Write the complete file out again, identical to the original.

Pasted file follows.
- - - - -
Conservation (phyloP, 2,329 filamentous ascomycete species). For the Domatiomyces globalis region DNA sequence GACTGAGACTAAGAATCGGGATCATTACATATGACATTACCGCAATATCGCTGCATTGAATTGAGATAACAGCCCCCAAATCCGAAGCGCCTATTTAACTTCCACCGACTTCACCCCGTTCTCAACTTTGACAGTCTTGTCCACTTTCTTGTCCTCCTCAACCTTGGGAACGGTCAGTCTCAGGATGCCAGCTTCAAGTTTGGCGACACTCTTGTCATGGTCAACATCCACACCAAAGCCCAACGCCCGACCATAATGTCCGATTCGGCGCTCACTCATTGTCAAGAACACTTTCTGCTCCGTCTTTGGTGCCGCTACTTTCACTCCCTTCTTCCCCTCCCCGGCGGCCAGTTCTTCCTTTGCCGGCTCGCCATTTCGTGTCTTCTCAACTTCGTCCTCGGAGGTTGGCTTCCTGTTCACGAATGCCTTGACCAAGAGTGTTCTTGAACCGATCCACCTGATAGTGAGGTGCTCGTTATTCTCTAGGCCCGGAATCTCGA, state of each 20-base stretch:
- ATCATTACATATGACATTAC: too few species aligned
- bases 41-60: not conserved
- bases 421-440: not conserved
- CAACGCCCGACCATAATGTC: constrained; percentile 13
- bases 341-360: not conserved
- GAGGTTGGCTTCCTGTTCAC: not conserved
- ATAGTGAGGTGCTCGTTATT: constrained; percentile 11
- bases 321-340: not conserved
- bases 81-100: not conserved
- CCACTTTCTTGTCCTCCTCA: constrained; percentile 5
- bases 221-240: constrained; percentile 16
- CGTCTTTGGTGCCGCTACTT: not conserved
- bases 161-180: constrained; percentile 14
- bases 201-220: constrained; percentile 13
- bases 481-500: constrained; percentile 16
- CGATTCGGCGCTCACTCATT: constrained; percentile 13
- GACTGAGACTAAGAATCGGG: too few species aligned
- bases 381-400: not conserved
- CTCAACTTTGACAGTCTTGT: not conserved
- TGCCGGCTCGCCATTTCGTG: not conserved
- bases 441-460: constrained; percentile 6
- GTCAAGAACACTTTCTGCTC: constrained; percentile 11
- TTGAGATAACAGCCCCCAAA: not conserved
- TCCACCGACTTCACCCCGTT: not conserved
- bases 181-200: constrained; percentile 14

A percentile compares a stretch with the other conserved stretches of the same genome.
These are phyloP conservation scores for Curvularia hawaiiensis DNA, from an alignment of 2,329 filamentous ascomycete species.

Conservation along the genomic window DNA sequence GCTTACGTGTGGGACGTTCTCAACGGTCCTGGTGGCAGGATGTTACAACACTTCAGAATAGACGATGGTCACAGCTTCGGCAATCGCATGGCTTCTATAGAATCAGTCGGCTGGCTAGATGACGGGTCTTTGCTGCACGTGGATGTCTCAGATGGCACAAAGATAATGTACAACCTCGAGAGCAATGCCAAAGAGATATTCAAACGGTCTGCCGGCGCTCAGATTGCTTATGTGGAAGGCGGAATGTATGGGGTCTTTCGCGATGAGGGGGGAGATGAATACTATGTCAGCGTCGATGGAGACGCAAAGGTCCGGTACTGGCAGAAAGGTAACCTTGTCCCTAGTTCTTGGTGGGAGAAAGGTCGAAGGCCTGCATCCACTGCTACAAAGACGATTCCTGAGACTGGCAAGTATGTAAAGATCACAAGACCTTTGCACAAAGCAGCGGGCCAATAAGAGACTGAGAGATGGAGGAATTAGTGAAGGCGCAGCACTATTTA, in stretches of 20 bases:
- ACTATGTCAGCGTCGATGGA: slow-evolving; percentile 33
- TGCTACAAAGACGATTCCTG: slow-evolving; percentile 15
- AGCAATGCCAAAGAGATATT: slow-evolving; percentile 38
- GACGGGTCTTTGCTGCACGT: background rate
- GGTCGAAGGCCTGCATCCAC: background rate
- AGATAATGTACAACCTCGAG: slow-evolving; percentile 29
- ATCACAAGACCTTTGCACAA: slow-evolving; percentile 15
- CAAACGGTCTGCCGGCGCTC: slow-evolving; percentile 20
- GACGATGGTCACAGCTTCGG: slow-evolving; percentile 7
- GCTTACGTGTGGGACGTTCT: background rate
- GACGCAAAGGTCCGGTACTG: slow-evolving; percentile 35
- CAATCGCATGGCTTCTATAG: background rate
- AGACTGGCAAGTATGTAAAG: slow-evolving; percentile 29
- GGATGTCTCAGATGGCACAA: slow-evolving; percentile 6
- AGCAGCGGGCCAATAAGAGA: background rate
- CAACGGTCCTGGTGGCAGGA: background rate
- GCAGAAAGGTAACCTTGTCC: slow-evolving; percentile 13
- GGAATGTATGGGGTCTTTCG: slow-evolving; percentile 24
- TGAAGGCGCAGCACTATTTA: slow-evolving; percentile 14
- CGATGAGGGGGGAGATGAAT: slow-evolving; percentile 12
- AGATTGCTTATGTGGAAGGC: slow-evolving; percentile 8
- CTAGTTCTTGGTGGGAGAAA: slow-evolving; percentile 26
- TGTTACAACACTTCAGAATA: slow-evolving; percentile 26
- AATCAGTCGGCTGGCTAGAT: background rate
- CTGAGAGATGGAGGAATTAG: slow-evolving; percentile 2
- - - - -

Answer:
Conservation (phyloP, 2,329 filamentous ascomycete species). For the Domatiomyces globalis region DNA sequence GACTGAGACTAAGAATCGGGATCATTACATATGACATTACCGCAATATCGCTGCATTGAATTGAGATAACAGCCCCCAAATCCGAAGCGCCTATTTAACTTCCACCGACTTCACCCCGTTCTCAACTTTGACAGTCTTGTCCACTTTCTTGTCCTCCTCAACCTTGGGAACGGTCAGTCTCAGGATGCCAGCTTCAAGTTTGGCGACACTCTTGTCATGGTCAACATCCACACCAAAGCCCAACGCCCGACCATAATGTCCGATTCGGCGCTCACTCATTGTCAAGAACACTTTCTGCTCCGTCTTTGGTGCCGCTACTTTCACTCCCTTCTTCCCCTCCCCGGCGGCCAGTTCTTCCTTTGCCGGCTCGCCATTTCGTGTCTTCTCAACTTCGTCCTCGGAGGTTGGCTTCCTGTTCACGAATGCCTTGACCAAGAGTGTTCTTGAACCGATCCACCTGATAGTGAGGTGCTCGTTATTCTCTAGGCCCGGAATCTCGA, state of each 20-base stretch:
- ATCATTACATATGACATTAC: too few species aligned
- bases 41-60: not conserved
- bases 421-440: not conserved
- CAACGCCCGACCATAATGTC: constrained; percentile 13
- bases 341-360: not conserved
- GAGGTTGGCTTCCTGTTCAC: not conserved
- ATAGTGAGGTGCTCGTTATT: constrained; percentile 11
- bases 321-340: not conserved
- bases 81-100: not conserved
- CCACTTTCTTGTCCTCCTCA: constrained; percentile 5
- bases 221-240: constrained; percentile 16
- CGTCTTTGGTGCCGCTACTT: not conserved
- bases 161-180: constrained; percentile 14
- bases 201-220: constrained; percentile 13
- bases 481-500: constrained; percentile 16
- CGATTCGGCGCTCACTCATT: constrained; percentile 13
- GACTGAGACTAAGAATCGGG: too few species aligned
- bases 381-400: not conserved
- CTCAACTTTGACAGTCTTGT: not conserved
- TGCCGGCTCGCCATTTCGTG: not conserved
- bases 441-460: constrained; percentile 6
- GTCAAGAACACTTTCTGCTC: constrained; percentile 11
- TTGAGATAACAGCCCCCAAA: not conserved
- TCCACCGACTTCACCCCGTT: not conserved
- bases 181-200: constrained; percentile 14

A percentile compares a stretch with the other conserved stretches of the same genome.
These are phyloP conservation scores for Curvularia hawaiiensis DNA, from an alignment of 2,329 filamentous ascomycete species.

Conservation along the genomic window DNA sequence GCTTACGTGTGGGACGTTCTCAACGGTCCTGGTGGCAGGATGTTACAACACTTCAGAATAGACGATGGTCACAGCTTCGGCAATCGCATGGCTTCTATAGAATCAGTCGGCTGGCTAGATGACGGGTCTTTGCTGCACGTGGATGTCTCAGATGGCACAAAGATAATGTACAACCTCGAGAGCAATGCCAAAGAGATATTCAAACGGTCTGCCGGCGCTCAGATTGCTTATGTGGAAGGCGGAATGTATGGGGTCTTTCGCGATGAGGGGGGAGATGAATACTATGTCAGCGTCGATGGAGACGCAAAGGTCCGGTACTGGCAGAAAGGTAACCTTGTCCCTAGTTCTTGGTGGGAGAAAGGTCGAAGGCCTGCATCCACTGCTACAAAGACGATTCCTGAGACTGGCAAGTATGTAAAGATCACAAGACCTTTGCACAAAGCAGCGGGCCAATAAGAGACTGAGAGATGGAGGAATTAGTGAAGGCGCAGCACTATTTA, in stretches of 20 bases:
- ACTATGTCAGCGTCGATGGA: slow-evolving; percentile 33
- TGCTACAAAGACGATTCCTG: slow-evolving; percentile 15
- AGCAATGCCAAAGAGATATT: slow-evolving; percentile 38
- GACGGGTCTTTGCTGCACGT: background rate
- GGTCGAAGGCCTGCATCCAC: background rate
- AGATAATGTACAACCTCGAG: slow-evolving; percentile 29
- ATCACAAGACCTTTGCACAA: slow-evolving; percentile 15
- CAAACGGTCTGCCGGCGCTC: slow-evolving; percentile 20
- GACGATGGTCACAGCTTCGG: slow-evolving; percentile 7
- GCTTACGTGTGGGACGTTCT: background rate
- GACGCAAAGGTCCGGTACTG: slow-evolving; percentile 35
- CAATCGCATGGCTTCTATAG: background rate
- AGACTGGCAAGTATGTAAAG: slow-evolving; percentile 29
- GGATGTCTCAGATGGCACAA: slow-evolving; percentile 6
- AGCAGCGGGCCAATAAGAGA: background rate
- CAACGGTCCTGGTGGCAGGA: background rate
- GCAGAAAGGTAACCTTGTCC: slow-evolving; percentile 13
- GGAATGTATGGGGTCTTTCG: slow-evolving; percentile 24
- TGAAGGCGCAGCACTATTTA: slow-evolving; percentile 14
- CGATGAGGGGGGAGATGAAT: slow-evolving; percentile 12
- AGATTGCTTATGTGGAAGGC: slow-evolving; percentile 8
- CTAGTTCTTGGTGGGAGAAA: slow-evolving; percentile 26
- TGTTACAACACTTCAGAATA: slow-evolving; percentile 26
- AATCAGTCGGCTGGCTAGAT: background rate
- CTGAGAGATGGAGGAATTAG: slow-evolving; percentile 2